As I said, this kind of humor is widespread, and I'm wondering just what lurks within the non-Asian laughter it provokes. Superiority, I think, for one thing. Condescension, too, which goes along with superiority. It's in those innumerable blog entries that find humor in the broken English splashed across various Asian products, like t-shirts and lunch boxes.
As Lorain Blanken notes in a brief article on Japanese t-shirts, this kind of English is sometimes called "Engrish":
In case you haven't heard of it, this is a phenomenon on the internet that has proficient English speakers chuckling at their laptops. 'Engrish' is the result of the Japanese producing t-shirts with English screen print without the consultation of an English speaker. Some of my favorites are 'Donkey Brings You Happy with Joy!', 'Truck, Smell the Pleasure', 'Cute Numb, Strenuous Heartthrob' and the one pictured here, 'Your Boyfreind Seen Nice'.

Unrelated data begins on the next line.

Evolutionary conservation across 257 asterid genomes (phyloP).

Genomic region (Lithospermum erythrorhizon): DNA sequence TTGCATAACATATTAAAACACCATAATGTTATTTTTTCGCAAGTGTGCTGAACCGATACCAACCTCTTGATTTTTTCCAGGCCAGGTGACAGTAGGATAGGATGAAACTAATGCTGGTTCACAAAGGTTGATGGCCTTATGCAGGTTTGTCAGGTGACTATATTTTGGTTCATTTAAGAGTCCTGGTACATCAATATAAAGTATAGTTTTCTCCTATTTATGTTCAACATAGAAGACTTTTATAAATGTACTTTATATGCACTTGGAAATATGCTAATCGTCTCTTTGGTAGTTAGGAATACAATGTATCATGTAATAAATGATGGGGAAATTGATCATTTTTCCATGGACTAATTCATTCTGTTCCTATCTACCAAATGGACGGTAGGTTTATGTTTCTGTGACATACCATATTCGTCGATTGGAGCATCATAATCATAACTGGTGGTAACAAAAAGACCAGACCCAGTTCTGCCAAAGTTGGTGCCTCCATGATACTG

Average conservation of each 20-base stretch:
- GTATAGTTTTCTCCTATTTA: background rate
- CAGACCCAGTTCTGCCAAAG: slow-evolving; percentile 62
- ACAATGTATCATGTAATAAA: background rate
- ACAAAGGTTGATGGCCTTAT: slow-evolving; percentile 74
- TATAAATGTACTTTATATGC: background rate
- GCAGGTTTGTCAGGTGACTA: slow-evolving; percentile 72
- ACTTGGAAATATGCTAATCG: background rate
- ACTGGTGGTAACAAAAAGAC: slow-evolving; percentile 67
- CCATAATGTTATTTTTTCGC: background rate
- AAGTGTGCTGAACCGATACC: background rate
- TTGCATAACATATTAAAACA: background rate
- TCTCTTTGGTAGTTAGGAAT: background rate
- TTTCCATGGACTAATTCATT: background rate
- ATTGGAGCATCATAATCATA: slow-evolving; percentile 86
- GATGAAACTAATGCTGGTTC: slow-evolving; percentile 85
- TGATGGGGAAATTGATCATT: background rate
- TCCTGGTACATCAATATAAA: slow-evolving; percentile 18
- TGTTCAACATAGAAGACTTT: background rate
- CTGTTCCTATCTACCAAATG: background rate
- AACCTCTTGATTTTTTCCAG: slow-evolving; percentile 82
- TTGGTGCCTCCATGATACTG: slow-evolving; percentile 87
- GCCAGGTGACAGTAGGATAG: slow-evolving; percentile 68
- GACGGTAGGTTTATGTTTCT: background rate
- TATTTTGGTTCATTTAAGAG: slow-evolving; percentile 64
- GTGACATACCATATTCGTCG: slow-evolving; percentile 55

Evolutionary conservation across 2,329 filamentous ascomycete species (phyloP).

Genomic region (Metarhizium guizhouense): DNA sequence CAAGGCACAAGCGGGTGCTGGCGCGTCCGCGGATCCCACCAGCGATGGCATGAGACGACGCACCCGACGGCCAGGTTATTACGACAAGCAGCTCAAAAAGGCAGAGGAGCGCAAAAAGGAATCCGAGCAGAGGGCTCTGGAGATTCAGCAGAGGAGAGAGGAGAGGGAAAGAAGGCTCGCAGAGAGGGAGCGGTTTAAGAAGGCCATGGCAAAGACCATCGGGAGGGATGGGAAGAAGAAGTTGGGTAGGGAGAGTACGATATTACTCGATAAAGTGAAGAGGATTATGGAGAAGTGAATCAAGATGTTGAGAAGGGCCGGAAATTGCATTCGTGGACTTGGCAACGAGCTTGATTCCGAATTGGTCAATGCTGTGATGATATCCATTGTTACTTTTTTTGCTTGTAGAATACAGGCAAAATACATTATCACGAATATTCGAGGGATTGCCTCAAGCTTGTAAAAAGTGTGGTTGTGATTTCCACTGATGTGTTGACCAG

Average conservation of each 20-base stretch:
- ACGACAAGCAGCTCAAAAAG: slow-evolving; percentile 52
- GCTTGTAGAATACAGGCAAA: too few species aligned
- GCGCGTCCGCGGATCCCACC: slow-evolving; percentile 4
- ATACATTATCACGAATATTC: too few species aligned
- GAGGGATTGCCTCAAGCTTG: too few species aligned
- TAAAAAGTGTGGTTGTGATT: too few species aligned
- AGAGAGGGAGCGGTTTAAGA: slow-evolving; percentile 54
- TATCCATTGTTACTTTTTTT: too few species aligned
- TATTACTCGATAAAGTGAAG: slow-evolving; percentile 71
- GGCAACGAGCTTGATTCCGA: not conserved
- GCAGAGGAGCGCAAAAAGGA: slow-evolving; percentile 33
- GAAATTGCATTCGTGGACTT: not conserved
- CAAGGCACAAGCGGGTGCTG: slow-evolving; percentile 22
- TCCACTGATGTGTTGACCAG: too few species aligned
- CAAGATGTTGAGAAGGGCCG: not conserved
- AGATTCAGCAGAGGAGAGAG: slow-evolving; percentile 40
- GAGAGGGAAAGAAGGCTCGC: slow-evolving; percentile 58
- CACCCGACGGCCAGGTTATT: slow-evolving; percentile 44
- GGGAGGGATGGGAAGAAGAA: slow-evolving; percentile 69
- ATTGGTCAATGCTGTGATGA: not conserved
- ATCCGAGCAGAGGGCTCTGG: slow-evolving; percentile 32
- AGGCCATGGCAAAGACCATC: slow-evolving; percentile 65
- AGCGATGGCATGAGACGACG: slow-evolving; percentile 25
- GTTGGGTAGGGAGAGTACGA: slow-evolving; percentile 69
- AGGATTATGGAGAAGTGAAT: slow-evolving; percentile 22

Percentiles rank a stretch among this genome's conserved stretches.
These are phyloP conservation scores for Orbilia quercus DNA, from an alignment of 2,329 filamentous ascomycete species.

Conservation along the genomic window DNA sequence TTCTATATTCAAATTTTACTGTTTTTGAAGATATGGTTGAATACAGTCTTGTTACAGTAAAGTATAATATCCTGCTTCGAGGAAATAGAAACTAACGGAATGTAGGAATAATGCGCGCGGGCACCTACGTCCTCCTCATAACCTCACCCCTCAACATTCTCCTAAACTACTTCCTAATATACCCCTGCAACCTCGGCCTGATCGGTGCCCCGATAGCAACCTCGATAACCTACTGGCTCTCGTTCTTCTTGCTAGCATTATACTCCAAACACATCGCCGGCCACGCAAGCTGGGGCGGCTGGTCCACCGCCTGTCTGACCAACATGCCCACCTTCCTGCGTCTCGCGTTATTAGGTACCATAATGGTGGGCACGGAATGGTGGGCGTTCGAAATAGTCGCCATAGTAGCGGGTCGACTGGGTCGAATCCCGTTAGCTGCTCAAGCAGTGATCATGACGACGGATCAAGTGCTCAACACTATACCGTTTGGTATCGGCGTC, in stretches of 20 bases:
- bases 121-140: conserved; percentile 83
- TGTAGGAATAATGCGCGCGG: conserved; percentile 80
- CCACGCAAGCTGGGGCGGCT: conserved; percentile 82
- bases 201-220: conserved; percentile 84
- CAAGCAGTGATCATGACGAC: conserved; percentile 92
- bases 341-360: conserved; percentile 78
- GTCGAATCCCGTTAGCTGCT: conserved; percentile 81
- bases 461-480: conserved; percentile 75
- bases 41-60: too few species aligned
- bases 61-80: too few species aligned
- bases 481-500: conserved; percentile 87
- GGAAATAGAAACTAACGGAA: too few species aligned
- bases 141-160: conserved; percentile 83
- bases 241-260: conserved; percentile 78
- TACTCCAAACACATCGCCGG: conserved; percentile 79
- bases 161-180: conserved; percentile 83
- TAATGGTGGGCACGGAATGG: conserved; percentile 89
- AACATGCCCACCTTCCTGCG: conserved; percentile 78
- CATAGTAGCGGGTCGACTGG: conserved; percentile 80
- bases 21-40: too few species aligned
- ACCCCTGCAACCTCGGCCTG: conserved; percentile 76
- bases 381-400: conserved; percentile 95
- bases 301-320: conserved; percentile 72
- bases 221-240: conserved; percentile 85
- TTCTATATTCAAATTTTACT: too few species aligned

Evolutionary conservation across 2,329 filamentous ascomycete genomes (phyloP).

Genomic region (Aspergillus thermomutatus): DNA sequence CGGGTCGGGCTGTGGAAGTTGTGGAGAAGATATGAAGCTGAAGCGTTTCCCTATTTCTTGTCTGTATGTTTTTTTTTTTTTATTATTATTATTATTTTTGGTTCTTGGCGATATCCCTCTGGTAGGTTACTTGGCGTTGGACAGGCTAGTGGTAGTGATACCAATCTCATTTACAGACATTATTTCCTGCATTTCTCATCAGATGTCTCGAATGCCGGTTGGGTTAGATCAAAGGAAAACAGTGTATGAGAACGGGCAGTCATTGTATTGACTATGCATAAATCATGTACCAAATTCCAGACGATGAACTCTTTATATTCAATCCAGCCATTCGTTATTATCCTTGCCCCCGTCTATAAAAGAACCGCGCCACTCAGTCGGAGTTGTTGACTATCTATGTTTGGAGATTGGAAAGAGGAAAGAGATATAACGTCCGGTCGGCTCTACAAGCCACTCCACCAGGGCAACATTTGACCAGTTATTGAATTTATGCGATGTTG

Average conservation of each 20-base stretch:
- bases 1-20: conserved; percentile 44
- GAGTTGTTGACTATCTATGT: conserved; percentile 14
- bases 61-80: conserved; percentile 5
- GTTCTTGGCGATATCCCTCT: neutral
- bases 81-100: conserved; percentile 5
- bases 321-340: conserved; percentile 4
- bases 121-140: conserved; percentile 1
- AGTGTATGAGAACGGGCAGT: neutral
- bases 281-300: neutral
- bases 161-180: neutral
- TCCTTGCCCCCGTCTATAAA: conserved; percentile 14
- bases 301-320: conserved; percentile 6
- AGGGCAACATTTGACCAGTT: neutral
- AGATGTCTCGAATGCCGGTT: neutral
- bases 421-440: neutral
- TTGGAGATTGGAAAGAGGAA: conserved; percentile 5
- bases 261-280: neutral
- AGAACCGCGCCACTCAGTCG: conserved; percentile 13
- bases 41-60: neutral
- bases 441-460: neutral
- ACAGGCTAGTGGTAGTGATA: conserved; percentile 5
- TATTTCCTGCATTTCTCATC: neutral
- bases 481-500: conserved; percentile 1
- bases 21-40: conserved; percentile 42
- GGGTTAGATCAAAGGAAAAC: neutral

The ostensible purpose of Blanken's article is to admonish Japanese clothes makers: "What happens to the people wearing these shirts when they go on vacation overseas?" Blanken can't seem to stick to that point, though, and her overall message is that for proficient English speakers, these t-shirts are just good, chuckle-inducing fun.
Ashley, a commenter on Blanken's article, agrees:
this was one of my favorite things about Japan!! trying to decode their “english” shirts was so much fun. many people on the trip bought them to bring home, a popular one was something about ridding a pirate . . .
my favorite one was “the story end with happiness and deeply love” . . . i have a framed picture of it and it makes me happy every time i read it.
Now that I see what amounts to racial condescension in this kind of humor, I don't find it funny, and it doesn't make me "happy." It makes me cringe. Pretty much like I did when I recently watched Breakfast at Tiffany's again, and white American actor Mickey Rooney's sickening yellowface shtick came on: